- Chinatown: Dumplings, Dim Sum, or Peking Duck): Go for brunch dim sum in Chinatown before exploring the area. Sit around a large table as waiters bring around a huge selection of small plates for you to pick and choose from. It is a great way to try a lot of different types of Chinese foods. Show up early (before noon) and be prepared to sit with strangers in a few of the places. Be adventurous! My favorite is Jing Fong but here is a list of many more. Try the Peking Duck later in the day at either Golden Unicorn or the fancier (but not necessarily better) Peking Duck House. And grab soup dumplings at Shanghai Asian Manor, which is one of the best Chinatown restaurants to have either lunch or dinner.
- Indian: Brick Lane: If you like Indian food, the Indian block on 6th street in Manhattan is the place to go. While there are many fantastic options, Brick Lane Curry House is a great one.
- Steakhouse: Keens: Keens has been an old standby steakhouse in New York since 1885. From the food to the decor, this place is an experience. Keens is a top place to eat if you are visiting New York, but even more-so if you are in midtown.
- Soul Food: Red Rooster: Harlem has a lot of amazing restaurants, but Marcus Samuelsson’s Red Rooster is one of the best.
- BBQ: Hill Country: You can’t go wrong with Hill Country, one of the best BBQ restaurants in the city, in the convenient location of 26th street off of 6th Avenue. Just please don’t go to Dallas BBQ while you’re here.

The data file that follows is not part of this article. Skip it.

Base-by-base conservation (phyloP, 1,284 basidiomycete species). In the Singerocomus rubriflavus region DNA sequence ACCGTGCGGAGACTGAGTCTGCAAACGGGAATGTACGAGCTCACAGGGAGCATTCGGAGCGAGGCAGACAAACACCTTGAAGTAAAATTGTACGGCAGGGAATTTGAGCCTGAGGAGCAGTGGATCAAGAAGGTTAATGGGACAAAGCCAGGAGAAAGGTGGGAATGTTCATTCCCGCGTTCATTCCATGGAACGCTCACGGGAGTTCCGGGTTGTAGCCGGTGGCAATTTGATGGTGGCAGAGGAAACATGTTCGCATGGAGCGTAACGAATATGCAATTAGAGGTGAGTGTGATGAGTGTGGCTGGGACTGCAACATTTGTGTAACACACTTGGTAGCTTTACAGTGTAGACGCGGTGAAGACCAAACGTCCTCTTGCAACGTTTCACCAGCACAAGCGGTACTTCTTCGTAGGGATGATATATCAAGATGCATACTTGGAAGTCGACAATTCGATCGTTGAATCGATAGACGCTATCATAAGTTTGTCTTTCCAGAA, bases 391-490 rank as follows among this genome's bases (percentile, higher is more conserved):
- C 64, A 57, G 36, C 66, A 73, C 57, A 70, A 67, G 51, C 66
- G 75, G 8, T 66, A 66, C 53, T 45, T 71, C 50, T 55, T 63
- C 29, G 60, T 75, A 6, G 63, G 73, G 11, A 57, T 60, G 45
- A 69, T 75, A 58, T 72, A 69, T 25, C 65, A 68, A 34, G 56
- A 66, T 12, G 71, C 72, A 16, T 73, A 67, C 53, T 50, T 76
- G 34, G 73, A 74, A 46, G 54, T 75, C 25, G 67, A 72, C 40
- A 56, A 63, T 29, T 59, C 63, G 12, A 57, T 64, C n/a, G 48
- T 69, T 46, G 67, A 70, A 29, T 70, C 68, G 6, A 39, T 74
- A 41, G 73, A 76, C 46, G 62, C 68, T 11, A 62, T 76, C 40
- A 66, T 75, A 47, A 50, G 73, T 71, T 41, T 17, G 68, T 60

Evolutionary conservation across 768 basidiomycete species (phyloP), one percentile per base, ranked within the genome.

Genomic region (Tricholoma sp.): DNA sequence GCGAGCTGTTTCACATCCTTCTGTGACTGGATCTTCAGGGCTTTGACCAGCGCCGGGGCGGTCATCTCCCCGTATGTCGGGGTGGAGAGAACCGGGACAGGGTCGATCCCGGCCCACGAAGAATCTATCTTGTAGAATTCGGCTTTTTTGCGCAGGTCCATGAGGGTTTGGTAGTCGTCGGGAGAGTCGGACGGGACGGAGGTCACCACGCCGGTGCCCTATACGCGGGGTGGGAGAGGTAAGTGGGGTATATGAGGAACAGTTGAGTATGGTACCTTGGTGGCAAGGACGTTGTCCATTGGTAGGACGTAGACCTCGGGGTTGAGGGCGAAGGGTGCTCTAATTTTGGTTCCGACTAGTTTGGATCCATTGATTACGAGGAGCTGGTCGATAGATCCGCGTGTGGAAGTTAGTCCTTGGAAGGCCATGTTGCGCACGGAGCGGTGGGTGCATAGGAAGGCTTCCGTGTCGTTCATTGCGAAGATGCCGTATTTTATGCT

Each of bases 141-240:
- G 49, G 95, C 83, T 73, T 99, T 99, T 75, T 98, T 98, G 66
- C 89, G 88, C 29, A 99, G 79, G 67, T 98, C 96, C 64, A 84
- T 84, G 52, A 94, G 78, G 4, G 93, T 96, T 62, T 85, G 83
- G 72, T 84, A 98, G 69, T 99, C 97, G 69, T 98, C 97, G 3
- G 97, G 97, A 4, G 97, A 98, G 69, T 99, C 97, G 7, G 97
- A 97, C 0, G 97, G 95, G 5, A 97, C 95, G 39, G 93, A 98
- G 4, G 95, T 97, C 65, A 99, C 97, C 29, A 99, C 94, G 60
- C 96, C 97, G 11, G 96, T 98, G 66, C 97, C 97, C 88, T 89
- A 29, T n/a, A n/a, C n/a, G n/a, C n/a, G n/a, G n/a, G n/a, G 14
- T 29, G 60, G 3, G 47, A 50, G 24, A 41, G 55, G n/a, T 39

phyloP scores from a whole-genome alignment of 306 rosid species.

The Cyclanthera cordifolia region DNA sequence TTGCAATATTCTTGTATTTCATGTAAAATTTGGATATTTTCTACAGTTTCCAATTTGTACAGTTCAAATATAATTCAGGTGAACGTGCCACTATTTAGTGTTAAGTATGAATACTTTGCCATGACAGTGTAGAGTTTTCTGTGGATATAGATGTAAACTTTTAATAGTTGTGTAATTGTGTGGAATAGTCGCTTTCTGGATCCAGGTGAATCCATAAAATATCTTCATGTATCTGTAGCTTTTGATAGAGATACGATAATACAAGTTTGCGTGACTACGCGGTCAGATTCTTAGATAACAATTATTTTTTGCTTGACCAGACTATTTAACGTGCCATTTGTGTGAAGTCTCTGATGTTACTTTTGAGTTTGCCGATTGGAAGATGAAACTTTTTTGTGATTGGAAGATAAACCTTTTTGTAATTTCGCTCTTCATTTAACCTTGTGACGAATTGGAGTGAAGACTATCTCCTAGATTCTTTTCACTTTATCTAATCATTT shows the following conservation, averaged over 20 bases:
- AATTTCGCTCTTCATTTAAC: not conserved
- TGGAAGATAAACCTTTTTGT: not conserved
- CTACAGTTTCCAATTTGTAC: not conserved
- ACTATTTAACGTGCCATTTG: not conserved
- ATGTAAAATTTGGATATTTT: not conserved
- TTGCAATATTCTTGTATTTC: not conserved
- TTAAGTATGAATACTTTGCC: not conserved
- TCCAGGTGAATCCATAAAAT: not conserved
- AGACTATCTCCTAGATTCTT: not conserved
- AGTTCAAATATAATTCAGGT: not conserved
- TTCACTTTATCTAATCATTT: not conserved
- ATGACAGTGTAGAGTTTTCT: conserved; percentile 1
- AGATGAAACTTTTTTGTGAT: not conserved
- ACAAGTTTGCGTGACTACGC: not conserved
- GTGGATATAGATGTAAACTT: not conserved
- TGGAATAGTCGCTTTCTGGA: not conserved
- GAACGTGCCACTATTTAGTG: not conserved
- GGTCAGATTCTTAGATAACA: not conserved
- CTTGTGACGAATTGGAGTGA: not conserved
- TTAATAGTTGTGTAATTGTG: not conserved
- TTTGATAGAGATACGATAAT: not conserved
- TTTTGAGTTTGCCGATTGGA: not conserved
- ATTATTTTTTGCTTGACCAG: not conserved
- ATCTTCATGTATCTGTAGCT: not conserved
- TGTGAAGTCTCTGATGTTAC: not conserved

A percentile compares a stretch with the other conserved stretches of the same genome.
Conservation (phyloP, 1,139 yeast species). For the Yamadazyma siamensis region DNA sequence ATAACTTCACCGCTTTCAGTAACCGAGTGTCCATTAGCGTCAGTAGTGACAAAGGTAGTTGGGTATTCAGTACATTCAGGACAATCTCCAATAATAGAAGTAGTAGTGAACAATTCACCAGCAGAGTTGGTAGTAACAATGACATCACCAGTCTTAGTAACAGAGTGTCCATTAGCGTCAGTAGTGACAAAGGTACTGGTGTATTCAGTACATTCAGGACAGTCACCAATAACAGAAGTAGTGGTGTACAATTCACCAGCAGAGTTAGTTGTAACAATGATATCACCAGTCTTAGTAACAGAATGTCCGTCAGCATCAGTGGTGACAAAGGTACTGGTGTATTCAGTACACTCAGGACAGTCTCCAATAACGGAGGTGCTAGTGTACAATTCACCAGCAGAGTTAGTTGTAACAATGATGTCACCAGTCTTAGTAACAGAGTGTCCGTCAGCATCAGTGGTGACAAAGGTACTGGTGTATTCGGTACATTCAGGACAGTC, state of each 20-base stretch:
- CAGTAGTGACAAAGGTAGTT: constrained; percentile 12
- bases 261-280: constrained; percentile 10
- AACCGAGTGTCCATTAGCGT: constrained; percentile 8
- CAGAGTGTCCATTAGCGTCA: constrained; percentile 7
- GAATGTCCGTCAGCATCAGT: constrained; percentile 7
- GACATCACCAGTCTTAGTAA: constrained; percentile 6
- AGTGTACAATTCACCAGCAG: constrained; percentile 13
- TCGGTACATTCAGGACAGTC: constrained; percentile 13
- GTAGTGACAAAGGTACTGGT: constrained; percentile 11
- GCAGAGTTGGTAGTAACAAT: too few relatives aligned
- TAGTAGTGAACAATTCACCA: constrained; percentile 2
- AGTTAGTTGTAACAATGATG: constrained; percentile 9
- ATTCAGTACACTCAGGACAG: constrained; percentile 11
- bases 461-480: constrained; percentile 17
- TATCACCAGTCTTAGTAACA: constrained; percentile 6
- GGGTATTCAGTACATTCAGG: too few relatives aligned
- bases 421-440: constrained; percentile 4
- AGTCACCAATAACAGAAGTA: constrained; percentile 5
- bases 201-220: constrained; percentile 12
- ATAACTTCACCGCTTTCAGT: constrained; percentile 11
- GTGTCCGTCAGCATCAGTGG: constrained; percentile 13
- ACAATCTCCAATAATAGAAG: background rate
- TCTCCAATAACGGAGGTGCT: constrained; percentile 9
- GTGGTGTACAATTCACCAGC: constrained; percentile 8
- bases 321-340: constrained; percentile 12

- Bars: McSorley’s Death and Co, and Rudy’s Bar and Grill: There are so many interesting bars in New York, but these are three of my favorites. McSorley’s is one of the oldest and most interesting bar’s in New York. They only serve two beers on tap, their light and dark beers. Death and Co. is a very unique intimate bar with a high-end speakeasy feel and incredible cocktails. This is a fancier spot that often has a wait, but they will take your number so you can go to a bar down the street while you wait. Rudy’s in Hell’s Kitchen is probably my favorite dive bar in the city. It’s a true dive. This is a great place to go if you’re nearby in Times Square and especially on a nice day where you can enjoy the outdoor patio.
Museums and Photography Galleries
- MOMA: Some of the most interesting art in the city. The 5th floor is my favorite, with works from Picasso (Les Demoiselles d’Avignon), Monet (Water Lilies), Van Gogh (Starry Night), Dali, and Matisse (Dance). The MOMA is also home to the best photography permanent collection that I have ever seen. If you are a photographer, this is a must.
- MET: My second favorite Museum in New York. The Met has such a diverse range of art throughout history that complements the MOMA’s modern art collection. This is a great place to visit in combination with a visit to Central Park. Go on the roof for an overview of the park.
- International Center for Photography: This is a great and smaller photography museum, with shows from top photographers. This is a must if you are a photography enthusiast. They also have a great photography bookstore.
- City Reliquary Museum: The Reliquary is itself an artifact of New York. Small but packed with incredible historical city objects. If you are interested in off the beaten path places, this is one to see.
- Guggenheim: A great museum that is as much visited for the iconic Frank Lloyd Wright building as for the art inside.
- Photography Galleries: There are so many photography galleries around New York, including Leica Gallery SoHo, Howard Greenberg Gallery, Steven Kasher Gallery, Yancey Richardson Gallery, Robert Mann Gallery, Pace/MacGill Gallery, Yossi Milo Gallery, and the Danziger Gallery. Click here to read more about them.
- Museums Good for Kids: Natural History Museum, and the Intrepid, Sea, Air & Space Museum: You can’t go wrong with either the Natural History Museum and its Whale Room, nor my favorite, the recently renovated Intrepid aircraft carrier.